Thursday, March 7, 2013

Album Review: Pig Destroyer - Mass & Volume

There are a few reasons why people shouldn't shit all over this thing - which is what I think some may want to do with it when they hear it for the first time, because I have a feeling it's going to go under alot of people's heads. Yes, under people's heads. Like the 20 ton prehistoric worm that it sounds like, burrowing through hard mantle and hollowing out a once vibrant and functioning planet. This is not the ultra-violent thrash tinged grindcore we are used to experiencing from Pig Destroyer. This is potentially the most aptly named EP ever, 'Mass & Volume'. Two tracks in doom vein that plunge you into a throbbing void of amp worship and blown bass cabinets.
The first reason to accept this for what it is, even if it isn't what you want to hear from these guys is that it's Pig Destroyer, more impressively it's Pig Destroyer festering out of their usual comfort zone and experimenting in slowing the fuck down, God bless 'em. Second is that it's a gift. Nobody knew that this slow piston through the gizzard was even going to be released until the moment they decided to do it. Yeah it costs the listener ten clams but it's cool-ass new experimental material that prior to this was collecting dust on a shelf next to a jar of fremented baby heads and most likely would have never been heard, so it's a gift to the fans. And more importantly, ALL of the proceeds made for this album go towards the college fund of the daughter of the recently deceased Pat Egan - the long time director of retail sales for Relapse Records. So not only is it for a good cause, but one of the best one's out there, the child of a friend.
Shortly after the release of Phantom Limb the band occasionally talked about these two tracks in various interviews and whatforth as a couple of long dirge ridden songs they knocked out with extra studio time during the Phantom Limb sessions. They never spoke of what their intentions were to do with them or if they ever would be released. Per the group: "This EP was written and recorded during the final day of the Phantom Limb sessions with unexpected extra studio time and resources. In the following years, with Natasha being released on its own and Brian no longer being in the band, our intentions of releasing Mass & Volume basically evaporated. However, looking back now, Mass & Volume serves as a great epilogue to that particular era of the band."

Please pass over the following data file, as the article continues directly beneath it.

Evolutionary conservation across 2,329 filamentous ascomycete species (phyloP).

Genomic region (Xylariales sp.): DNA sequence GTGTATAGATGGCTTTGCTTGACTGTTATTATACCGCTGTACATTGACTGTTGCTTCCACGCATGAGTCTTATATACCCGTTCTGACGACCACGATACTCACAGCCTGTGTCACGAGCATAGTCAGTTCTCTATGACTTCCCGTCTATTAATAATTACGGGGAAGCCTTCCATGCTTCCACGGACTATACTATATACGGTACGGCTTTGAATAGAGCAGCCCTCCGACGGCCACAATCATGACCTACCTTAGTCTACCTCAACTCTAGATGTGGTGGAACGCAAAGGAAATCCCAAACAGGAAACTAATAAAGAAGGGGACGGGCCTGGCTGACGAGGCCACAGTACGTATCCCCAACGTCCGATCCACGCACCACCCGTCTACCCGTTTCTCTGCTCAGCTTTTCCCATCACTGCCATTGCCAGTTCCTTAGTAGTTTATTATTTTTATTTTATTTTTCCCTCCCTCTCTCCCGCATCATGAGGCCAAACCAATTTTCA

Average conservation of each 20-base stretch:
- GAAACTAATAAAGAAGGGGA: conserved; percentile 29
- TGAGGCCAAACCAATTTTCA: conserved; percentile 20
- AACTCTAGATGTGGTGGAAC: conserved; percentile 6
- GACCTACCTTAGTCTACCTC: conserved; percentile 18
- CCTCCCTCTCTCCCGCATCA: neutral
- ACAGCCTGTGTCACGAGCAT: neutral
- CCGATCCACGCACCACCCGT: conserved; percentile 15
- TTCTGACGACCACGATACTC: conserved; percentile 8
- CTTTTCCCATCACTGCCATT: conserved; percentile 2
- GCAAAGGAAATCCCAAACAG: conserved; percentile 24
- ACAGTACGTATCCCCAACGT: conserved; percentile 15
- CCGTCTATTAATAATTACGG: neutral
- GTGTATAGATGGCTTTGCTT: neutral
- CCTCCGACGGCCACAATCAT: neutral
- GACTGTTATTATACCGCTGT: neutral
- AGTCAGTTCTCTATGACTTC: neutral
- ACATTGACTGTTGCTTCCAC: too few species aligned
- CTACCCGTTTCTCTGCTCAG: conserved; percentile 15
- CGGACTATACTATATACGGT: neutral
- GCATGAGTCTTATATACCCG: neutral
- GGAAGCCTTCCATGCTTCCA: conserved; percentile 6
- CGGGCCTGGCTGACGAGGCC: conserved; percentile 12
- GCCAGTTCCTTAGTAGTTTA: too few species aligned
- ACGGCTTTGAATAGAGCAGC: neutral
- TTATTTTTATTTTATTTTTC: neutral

The first track, 'Mass & Volume', is an epic slab of monolithic guitars trodding along with the velocity of a slug, weaving in and out of Hull's feedback. Beneath it a subtle layer of ominous keyboards fluxes frequencies and effects which can only be heard occasionally when the tree trunk bass strings stop their throbbing vibrations from each slow strike. The 19+ minute song feels more like a drone track most times than anything more doom laden. The song never really goes anywhere, so if you're not into either of those aforementioned genres and like your stuff more superficial than chances are you already don't like this band and/or you probably just won't get it. I'm into alot of weird shit (musically - ahem), and my album collection ain't exactly over-saturated with any kind of Doom Metal, in fact it's pretty much the opposite of that. Off the top of my head the only other three bands that match the RPM's of this first track that I indulge in are Lycia, Gnaw Their Tongues, and strict selections of Type O Negative.
So while the Evoken afficianado may turn his nose up at this for someone like me it bates the appetite. Is it all the more cool being a fan of the band and hearing them do something in a different realm sans Natasha? Absolutely. I'd say the best way to experience Mass & Volume is to crank your stereo to 13 in a blacked out room, with speakers powerful enough to rattle the frames off your wall....naked. As simple as it is it creates a world around you if you let it, and by the time Hayes comes in with his indicipherable effects-laden vocals it will sound like there is something there in the dark with you, trying to tell you something you don't want to hear.
The second song on the EP, 'Red Tar' - though sonically the same - is a bit more doom-traditional and riff oriented, opening up in the end with an ever so subtle and enlightening riff that only comes together to be heard when the song is over. I enjoyed the EP, a bit more stripped down than 'Natasha', which was the last time the group did something like this during the 'Terrifyer' sessions, but I'd reckon to say that if you enjoyed that you would enjoy this. To the hardcore Doom Metal fans, who have a huge cache' of bands to compare this thing to, it may be less than mediocre.  But to a guy like me, who loves seeing bands normally confined to narrow genres step out and do what they want and then just put it out there, it helps fill that niche of slow, disturbing, heavy and ambient that my collection sometimes lacks. Stream and buy the album here

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